Both programs CAN be made sustainable, meaning money in each year for various forms of taxation equals money out, year by year. Removing the cap, increasing the retirement age and means testing both programs might well do the trick and it could be done in “20 minutes”, given the political will.

    Today the federal government takes in some $2.4 Trillion in revenues and spends on the order of $3.8 Trillion. You can shift those revenunes around to enhance or cut back indiviudal line items in the buget, but once that budget goes over the revenues coming in, each year we dig ourselves a bigger and deeper hole.

    Given progressive views THAT is one job that is shovel ready, each and every year, deficit spending and deeper into debt until……



  3. To put it in a nutshell, and to borrow from James Carville, it’s the assumptions, stupid!


  4. ansonburlingame

     /  April 24, 2012

    No Herb, it is the hard cold facts of money in and money out.

    If I make the correct “assumptions” I could fly to the moon on a bicycle! But I would NEVER get to the moon, other than on paper!



  5. Scott

     /  April 26, 2012

    this issue is completely laughable. Anson, if we are incurring deficits every year, as far as we can see, and the country is also about $16 trillion in debt, then for all practical purposes, we’re broke…insolvent…which essentially means all gov’t programs are ‘broke’…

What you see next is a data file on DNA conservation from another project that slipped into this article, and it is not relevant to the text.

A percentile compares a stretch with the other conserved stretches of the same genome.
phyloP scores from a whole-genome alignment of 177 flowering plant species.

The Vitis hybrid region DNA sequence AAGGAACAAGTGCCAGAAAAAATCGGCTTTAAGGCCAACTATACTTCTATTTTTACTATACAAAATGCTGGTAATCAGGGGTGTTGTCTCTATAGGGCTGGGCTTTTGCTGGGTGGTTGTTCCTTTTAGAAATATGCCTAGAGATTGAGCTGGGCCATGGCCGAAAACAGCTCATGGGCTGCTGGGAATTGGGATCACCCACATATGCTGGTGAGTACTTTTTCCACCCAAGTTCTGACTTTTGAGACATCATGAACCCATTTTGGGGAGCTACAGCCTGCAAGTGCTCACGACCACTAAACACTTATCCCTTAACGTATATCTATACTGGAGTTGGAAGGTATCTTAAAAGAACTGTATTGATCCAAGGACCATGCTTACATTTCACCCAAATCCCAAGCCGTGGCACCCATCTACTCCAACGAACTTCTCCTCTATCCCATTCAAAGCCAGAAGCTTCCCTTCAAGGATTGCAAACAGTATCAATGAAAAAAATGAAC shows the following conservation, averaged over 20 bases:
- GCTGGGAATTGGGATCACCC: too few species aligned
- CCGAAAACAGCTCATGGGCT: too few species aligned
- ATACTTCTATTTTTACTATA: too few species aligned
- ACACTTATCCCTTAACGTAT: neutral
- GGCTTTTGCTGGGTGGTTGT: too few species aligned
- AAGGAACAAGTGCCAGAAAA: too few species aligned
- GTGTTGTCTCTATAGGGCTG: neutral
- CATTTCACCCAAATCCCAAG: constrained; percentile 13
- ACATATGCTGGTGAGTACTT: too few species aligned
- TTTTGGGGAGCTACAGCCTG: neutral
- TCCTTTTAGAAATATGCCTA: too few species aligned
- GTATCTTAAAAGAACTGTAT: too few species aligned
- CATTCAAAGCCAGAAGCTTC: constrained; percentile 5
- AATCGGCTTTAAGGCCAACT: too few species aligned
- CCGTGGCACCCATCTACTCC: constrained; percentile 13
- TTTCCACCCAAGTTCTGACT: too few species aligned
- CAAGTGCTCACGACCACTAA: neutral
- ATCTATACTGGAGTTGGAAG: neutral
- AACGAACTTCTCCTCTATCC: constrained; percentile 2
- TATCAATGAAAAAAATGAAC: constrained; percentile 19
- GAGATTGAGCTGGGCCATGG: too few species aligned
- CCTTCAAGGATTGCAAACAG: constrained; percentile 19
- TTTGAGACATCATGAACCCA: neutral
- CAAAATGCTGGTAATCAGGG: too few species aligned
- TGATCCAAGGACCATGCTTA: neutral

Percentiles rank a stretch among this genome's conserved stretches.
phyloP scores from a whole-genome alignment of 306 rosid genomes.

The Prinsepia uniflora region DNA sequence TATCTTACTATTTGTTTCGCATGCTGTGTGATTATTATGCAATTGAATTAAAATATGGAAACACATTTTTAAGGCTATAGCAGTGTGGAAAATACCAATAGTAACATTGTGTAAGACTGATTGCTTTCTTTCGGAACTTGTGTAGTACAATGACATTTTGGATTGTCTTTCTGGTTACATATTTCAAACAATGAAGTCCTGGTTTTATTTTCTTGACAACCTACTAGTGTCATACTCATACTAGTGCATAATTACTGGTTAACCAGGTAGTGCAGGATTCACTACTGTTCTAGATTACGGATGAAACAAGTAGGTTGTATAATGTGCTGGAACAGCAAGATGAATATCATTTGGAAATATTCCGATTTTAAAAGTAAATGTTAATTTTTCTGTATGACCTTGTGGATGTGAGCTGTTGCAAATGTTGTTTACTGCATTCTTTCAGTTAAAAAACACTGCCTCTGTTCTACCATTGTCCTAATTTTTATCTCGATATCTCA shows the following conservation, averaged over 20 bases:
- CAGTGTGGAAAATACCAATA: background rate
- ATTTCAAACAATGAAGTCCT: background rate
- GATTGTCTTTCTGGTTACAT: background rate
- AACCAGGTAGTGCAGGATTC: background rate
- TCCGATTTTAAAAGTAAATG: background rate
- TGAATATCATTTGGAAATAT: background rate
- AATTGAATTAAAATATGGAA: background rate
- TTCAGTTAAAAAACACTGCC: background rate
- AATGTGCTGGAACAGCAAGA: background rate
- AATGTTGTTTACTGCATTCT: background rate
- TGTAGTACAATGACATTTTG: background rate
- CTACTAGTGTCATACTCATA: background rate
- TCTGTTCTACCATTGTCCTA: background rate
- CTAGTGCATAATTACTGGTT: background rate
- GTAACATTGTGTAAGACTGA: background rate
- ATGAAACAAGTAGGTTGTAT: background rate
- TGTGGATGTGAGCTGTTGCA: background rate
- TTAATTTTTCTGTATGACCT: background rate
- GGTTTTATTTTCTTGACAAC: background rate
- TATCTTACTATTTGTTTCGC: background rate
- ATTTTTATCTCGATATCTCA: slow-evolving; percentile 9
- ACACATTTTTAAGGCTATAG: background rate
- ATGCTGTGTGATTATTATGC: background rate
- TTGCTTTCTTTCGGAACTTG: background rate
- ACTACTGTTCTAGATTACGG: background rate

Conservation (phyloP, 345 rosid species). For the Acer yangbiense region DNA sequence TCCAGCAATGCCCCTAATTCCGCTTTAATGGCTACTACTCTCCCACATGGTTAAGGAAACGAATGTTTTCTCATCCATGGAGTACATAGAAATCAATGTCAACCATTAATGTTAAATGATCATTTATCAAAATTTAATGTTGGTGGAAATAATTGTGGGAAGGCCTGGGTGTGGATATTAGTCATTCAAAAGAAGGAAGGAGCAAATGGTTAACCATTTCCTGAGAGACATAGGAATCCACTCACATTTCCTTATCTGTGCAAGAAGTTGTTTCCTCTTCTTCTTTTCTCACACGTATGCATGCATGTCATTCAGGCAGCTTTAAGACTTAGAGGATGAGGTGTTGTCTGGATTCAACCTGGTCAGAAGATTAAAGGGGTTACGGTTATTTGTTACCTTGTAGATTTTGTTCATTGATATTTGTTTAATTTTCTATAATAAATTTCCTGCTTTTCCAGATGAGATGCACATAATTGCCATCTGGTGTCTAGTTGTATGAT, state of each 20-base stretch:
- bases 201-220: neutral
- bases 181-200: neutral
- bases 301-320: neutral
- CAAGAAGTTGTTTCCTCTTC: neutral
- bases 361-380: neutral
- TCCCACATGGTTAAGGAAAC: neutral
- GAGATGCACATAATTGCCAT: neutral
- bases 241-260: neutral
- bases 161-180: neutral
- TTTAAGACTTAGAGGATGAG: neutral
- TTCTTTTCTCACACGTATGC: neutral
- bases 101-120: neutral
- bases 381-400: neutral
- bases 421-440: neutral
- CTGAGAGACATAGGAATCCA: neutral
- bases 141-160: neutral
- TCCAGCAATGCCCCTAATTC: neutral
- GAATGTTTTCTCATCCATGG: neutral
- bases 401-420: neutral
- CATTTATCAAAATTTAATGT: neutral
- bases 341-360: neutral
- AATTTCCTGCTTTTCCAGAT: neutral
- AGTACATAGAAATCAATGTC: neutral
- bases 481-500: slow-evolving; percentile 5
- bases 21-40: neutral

So, pray tell, what’s the worry about a program said to be in trouble some 25 years down the line??

    this is a ruse.. it’s just more propaganda, hogwash, from the radical right to bust down the middle class of America, turn us into a third world status country.. to brainwash people into thinking with a gold standard mentality, while the fatcats operate on a fiat system to fatten their pockets further. what a joke… a disgusting joke that has made me seriously consider moving to a new country.


    • Scott,

      I hope you stay and fight, although I share your frustration. Sunday’s New York Times had another depressing story about Apple and other companies doing everything they can to not pay taxes that support things like community colleges. Apple has shrewdly (and greedily) created subsidiaries out of state and offshore to avoid taxes and rob California and the federal government of much-needed tax revenue.

      And the sad thing is that one of our political parties (with occasional help from the other one) essentially approves of such behavior and is hell-bent on the revenue stream shrinking so much that government really can be drowned in Grove Norquist’s bathtub.



  6. Jane Reaction

     /  April 27, 2012

    You are correct Scott.
    If you can find another country, please let Jane know.


  7. Scott

     /  May 3, 2012

    Duane, how do I fight? can I matter? I really don’t know…does even larger scale concerted efforts such as OWS matter? I really have doubts now. I don’t know that we’ve not reached a point where more revolutionary actions would be necessary to truly make fundamental change.. preferably of the non-violent type..

    Then again, we’re talking about a very gun-happy culture…and the right makes sure they let us know that we’d better watch our step by trotting out the 2nd amendment.. and we’ve all seen the reaction by ‘security’ forces throughout the country in response to those savage beast protestors. Now I hear the RNC convention goers will be allowed to carry their guns with them to protect against the savages in Tampa this year. That’ll be interesting.